Tuesday, March 25, 2014

Winechat: Danubia

Winechat: Danubia

One thing I enjoy almost more than anything is tasting new wine, especially from countries new to me. A new varietal makes it even more cool. Last week, for winechat, we benefited from a trifecta of education, new varietals, and new tastes in wine, which Blue Danube Wine provided in spades.
A Brief Introduction to Hungarian Wines:

"Bisected by the Danube River and a gateway between East and West, Hungary has been largely defined by invasion, occupation or alliances ranging from the Mongolians, Turks, Germans, Austrians, Italians, French, Czechs, Slovaks, Serbs, Croatians and Communist Russia. Hungarian cuisine, language, and wine culture is the remarkable transformation of these foreign influences into something uniquely their own. Over the past 2000 years, its continental climate, fertile soil, volcanic terroirs, and native grapes make it the only country in the world to sing about their wine in their National Anthem. That said, the Communist period that followed World War II focused on quantity over quality and the greatness of the many regional wines were largely forgotten. Today, only 20 years after the re-establishment of private and family wineries, Hungary is in the midst of a wine renaissance. The potential of its 22 distinct appellations and breadth of indigenous varieties and traditions of winemaking are only now being truly (re)discovered."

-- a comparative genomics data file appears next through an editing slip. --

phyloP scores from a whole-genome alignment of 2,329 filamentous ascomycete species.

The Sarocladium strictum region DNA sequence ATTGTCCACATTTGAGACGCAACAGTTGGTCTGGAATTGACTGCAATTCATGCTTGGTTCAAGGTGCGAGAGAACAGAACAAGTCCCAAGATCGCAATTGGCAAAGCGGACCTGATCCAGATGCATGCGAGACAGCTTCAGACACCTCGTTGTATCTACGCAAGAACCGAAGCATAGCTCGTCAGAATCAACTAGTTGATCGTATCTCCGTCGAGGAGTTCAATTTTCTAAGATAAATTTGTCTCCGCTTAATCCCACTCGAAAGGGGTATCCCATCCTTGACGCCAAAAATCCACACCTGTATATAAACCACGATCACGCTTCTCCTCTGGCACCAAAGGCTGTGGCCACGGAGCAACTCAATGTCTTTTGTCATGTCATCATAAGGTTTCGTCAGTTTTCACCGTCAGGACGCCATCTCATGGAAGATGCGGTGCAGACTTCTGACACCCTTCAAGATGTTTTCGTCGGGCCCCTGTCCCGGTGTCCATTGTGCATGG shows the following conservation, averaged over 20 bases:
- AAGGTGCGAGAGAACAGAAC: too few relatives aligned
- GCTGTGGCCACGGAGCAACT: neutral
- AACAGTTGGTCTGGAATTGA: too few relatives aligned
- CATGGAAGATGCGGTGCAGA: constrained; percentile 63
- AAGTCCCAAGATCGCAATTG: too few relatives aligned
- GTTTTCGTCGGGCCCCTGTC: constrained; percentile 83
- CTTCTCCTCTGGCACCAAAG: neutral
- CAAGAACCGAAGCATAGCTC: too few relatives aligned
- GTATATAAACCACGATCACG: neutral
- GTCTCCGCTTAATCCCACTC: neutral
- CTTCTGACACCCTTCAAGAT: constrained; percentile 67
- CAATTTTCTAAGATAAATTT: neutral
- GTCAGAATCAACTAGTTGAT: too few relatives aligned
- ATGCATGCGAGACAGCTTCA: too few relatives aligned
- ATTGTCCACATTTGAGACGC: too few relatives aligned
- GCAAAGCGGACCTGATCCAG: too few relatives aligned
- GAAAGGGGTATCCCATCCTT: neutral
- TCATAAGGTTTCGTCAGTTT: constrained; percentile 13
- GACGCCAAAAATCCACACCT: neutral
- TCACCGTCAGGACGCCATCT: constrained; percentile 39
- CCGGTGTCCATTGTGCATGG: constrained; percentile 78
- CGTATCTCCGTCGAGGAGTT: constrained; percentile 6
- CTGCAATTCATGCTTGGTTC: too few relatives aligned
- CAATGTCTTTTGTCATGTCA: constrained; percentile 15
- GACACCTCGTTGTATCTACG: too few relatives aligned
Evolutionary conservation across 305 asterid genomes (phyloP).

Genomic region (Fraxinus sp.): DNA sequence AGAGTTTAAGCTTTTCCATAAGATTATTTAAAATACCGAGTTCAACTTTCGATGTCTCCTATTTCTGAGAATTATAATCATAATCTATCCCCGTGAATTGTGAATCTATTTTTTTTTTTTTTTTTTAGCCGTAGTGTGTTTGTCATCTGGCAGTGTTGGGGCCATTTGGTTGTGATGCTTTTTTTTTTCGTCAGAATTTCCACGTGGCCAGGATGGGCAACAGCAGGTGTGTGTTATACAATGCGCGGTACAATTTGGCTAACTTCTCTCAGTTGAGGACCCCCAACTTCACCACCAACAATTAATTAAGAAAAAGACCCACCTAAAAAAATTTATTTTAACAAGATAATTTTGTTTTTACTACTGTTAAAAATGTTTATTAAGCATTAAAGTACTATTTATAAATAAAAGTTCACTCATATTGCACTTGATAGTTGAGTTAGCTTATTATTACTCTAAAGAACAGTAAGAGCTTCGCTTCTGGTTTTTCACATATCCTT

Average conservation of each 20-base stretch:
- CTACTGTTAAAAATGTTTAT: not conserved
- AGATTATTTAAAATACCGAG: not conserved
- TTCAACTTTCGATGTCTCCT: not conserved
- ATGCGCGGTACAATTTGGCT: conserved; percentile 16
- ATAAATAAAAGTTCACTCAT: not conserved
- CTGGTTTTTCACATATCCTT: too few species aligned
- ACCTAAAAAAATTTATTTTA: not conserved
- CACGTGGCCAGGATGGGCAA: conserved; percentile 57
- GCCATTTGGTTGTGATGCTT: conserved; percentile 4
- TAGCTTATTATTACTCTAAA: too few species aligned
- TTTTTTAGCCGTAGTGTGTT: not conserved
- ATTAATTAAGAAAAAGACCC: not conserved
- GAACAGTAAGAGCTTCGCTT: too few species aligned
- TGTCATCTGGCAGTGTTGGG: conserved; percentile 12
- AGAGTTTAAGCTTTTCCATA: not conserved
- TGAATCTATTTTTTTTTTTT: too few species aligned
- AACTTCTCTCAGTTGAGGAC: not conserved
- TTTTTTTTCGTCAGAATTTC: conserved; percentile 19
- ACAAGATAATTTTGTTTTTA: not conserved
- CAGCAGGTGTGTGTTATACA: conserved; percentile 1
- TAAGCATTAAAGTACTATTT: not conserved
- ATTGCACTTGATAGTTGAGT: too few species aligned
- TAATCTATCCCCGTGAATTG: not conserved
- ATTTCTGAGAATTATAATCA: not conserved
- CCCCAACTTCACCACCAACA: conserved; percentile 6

I'll have to admit, that the Kadarka, Furmint, and Olaszrizling just didn't do it for me when first tasting them. But, in all 3 cases, they warmed up and we warmed up to them. Definitely wines that needed to be tasted on the warmer side of the scale. Modern Hungarian wines have come a long way from “Bulls Blood,” and are worth seeking out, not just for their novelty, but because they offer a chance to try something you're unlikely to find anywhere else.

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